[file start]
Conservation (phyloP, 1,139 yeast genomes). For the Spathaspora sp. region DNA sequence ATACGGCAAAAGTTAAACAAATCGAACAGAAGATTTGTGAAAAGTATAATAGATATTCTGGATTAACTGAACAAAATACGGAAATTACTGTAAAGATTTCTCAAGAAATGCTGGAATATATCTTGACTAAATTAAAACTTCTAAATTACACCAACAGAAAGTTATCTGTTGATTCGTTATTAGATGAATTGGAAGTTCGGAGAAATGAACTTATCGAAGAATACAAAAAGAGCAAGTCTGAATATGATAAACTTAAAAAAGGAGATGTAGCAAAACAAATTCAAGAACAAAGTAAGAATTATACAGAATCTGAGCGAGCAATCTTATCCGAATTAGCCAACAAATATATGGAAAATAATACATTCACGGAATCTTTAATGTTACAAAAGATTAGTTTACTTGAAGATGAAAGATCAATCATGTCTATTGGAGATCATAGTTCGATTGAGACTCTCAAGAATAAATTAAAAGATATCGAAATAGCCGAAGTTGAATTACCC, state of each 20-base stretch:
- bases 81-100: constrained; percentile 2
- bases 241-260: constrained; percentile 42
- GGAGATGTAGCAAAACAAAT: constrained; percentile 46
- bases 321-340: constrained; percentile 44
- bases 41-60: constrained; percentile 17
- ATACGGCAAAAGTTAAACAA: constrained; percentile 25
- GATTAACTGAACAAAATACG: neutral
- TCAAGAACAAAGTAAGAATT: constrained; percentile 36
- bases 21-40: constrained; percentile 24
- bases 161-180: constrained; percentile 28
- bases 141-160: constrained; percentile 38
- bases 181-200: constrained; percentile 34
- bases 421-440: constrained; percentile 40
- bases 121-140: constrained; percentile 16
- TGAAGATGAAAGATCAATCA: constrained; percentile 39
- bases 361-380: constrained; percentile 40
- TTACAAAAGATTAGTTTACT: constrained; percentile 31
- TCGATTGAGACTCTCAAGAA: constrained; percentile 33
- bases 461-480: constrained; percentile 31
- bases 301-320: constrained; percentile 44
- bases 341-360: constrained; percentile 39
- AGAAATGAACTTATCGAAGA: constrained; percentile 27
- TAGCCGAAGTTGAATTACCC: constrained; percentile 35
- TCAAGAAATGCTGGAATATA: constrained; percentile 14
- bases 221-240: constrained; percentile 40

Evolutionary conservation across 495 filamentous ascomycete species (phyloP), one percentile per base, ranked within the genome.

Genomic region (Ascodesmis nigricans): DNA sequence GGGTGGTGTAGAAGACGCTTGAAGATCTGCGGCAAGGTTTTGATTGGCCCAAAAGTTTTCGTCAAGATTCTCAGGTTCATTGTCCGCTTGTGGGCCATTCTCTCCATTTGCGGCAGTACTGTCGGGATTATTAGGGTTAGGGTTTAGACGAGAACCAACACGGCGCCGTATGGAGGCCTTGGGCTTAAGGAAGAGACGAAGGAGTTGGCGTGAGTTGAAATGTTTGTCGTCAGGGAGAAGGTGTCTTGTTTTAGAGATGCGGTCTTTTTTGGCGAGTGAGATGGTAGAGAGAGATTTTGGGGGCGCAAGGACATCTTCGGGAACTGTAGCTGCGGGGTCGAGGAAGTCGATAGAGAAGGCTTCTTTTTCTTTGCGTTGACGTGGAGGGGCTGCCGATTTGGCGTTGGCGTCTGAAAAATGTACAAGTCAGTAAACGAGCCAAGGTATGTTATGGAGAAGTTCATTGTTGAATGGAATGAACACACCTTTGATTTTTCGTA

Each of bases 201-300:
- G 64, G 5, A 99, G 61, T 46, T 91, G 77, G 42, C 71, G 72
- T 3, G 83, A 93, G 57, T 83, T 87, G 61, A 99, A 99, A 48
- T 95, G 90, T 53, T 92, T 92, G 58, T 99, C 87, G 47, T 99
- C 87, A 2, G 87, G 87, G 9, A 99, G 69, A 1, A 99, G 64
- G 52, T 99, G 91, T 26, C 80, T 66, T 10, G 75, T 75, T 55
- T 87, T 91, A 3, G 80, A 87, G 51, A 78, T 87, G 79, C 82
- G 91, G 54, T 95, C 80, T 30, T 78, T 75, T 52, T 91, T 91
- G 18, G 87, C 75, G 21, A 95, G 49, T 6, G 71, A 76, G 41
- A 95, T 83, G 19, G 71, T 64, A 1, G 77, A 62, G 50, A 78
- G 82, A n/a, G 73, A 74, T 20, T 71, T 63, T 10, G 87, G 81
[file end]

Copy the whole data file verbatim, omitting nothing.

Conservation (phyloP, 1,139 yeast genomes). For the Spathaspora sp. region DNA sequence ATACGGCAAAAGTTAAACAAATCGAACAGAAGATTTGTGAAAAGTATAATAGATATTCTGGATTAACTGAACAAAATACGGAAATTACTGTAAAGATTTCTCAAGAAATGCTGGAATATATCTTGACTAAATTAAAACTTCTAAATTACACCAACAGAAAGTTATCTGTTGATTCGTTATTAGATGAATTGGAAGTTCGGAGAAATGAACTTATCGAAGAATACAAAAAGAGCAAGTCTGAATATGATAAACTTAAAAAAGGAGATGTAGCAAAACAAATTCAAGAACAAAGTAAGAATTATACAGAATCTGAGCGAGCAATCTTATCCGAATTAGCCAACAAATATATGGAAAATAATACATTCACGGAATCTTTAATGTTACAAAAGATTAGTTTACTTGAAGATGAAAGATCAATCATGTCTATTGGAGATCATAGTTCGATTGAGACTCTCAAGAATAAATTAAAAGATATCGAAATAGCCGAAGTTGAATTACCC, state of each 20-base stretch:
- bases 81-100: constrained; percentile 2
- bases 241-260: constrained; percentile 42
- GGAGATGTAGCAAAACAAAT: constrained; percentile 46
- bases 321-340: constrained; percentile 44
- bases 41-60: constrained; percentile 17
- ATACGGCAAAAGTTAAACAA: constrained; percentile 25
- GATTAACTGAACAAAATACG: neutral
- TCAAGAACAAAGTAAGAATT: constrained; percentile 36
- bases 21-40: constrained; percentile 24
- bases 161-180: constrained; percentile 28
- bases 141-160: constrained; percentile 38
- bases 181-200: constrained; percentile 34
- bases 421-440: constrained; percentile 40
- bases 121-140: constrained; percentile 16
- TGAAGATGAAAGATCAATCA: constrained; percentile 39
- bases 361-380: constrained; percentile 40
- TTACAAAAGATTAGTTTACT: constrained; percentile 31
- TCGATTGAGACTCTCAAGAA: constrained; percentile 33
- bases 461-480: constrained; percentile 31
- bases 301-320: constrained; percentile 44
- bases 341-360: constrained; percentile 39
- AGAAATGAACTTATCGAAGA: constrained; percentile 27
- TAGCCGAAGTTGAATTACCC: constrained; percentile 35
- TCAAGAAATGCTGGAATATA: constrained; percentile 14
- bases 221-240: constrained; percentile 40

Evolutionary conservation across 495 filamentous ascomycete species (phyloP), one percentile per base, ranked within the genome.

Genomic region (Ascodesmis nigricans): DNA sequence GGGTGGTGTAGAAGACGCTTGAAGATCTGCGGCAAGGTTTTGATTGGCCCAAAAGTTTTCGTCAAGATTCTCAGGTTCATTGTCCGCTTGTGGGCCATTCTCTCCATTTGCGGCAGTACTGTCGGGATTATTAGGGTTAGGGTTTAGACGAGAACCAACACGGCGCCGTATGGAGGCCTTGGGCTTAAGGAAGAGACGAAGGAGTTGGCGTGAGTTGAAATGTTTGTCGTCAGGGAGAAGGTGTCTTGTTTTAGAGATGCGGTCTTTTTTGGCGAGTGAGATGGTAGAGAGAGATTTTGGGGGCGCAAGGACATCTTCGGGAACTGTAGCTGCGGGGTCGAGGAAGTCGATAGAGAAGGCTTCTTTTTCTTTGCGTTGACGTGGAGGGGCTGCCGATTTGGCGTTGGCGTCTGAAAAATGTACAAGTCAGTAAACGAGCCAAGGTATGTTATGGAGAAGTTCATTGTTGAATGGAATGAACACACCTTTGATTTTTCGTA

Each of bases 201-300:
- G 64, G 5, A 99, G 61, T 46, T 91, G 77, G 42, C 71, G 72
- T 3, G 83, A 93, G 57, T 83, T 87, G 61, A 99, A 99, A 48
- T 95, G 90, T 53, T 92, T 92, G 58, T 99, C 87, G 47, T 99
- C 87, A 2, G 87, G 87, G 9, A 99, G 69, A 1, A 99, G 64
- G 52, T 99, G 91, T 26, C 80, T 66, T 10, G 75, T 75, T 55
- T 87, T 91, A 3, G 80, A 87, G 51, A 78, T 87, G 79, C 82
- G 91, G 54, T 95, C 80, T 30, T 78, T 75, T 52, T 91, T 91
- G 18, G 87, C 75, G 21, A 95, G 49, T 6, G 71, A 76, G 41
- A 95, T 83, G 19, G 71, T 64, A 1, G 77, A 62, G 50, A 78
- G 82, A n/a, G 73, A 74, T 20, T 71, T 63, T 10, G 87, G 81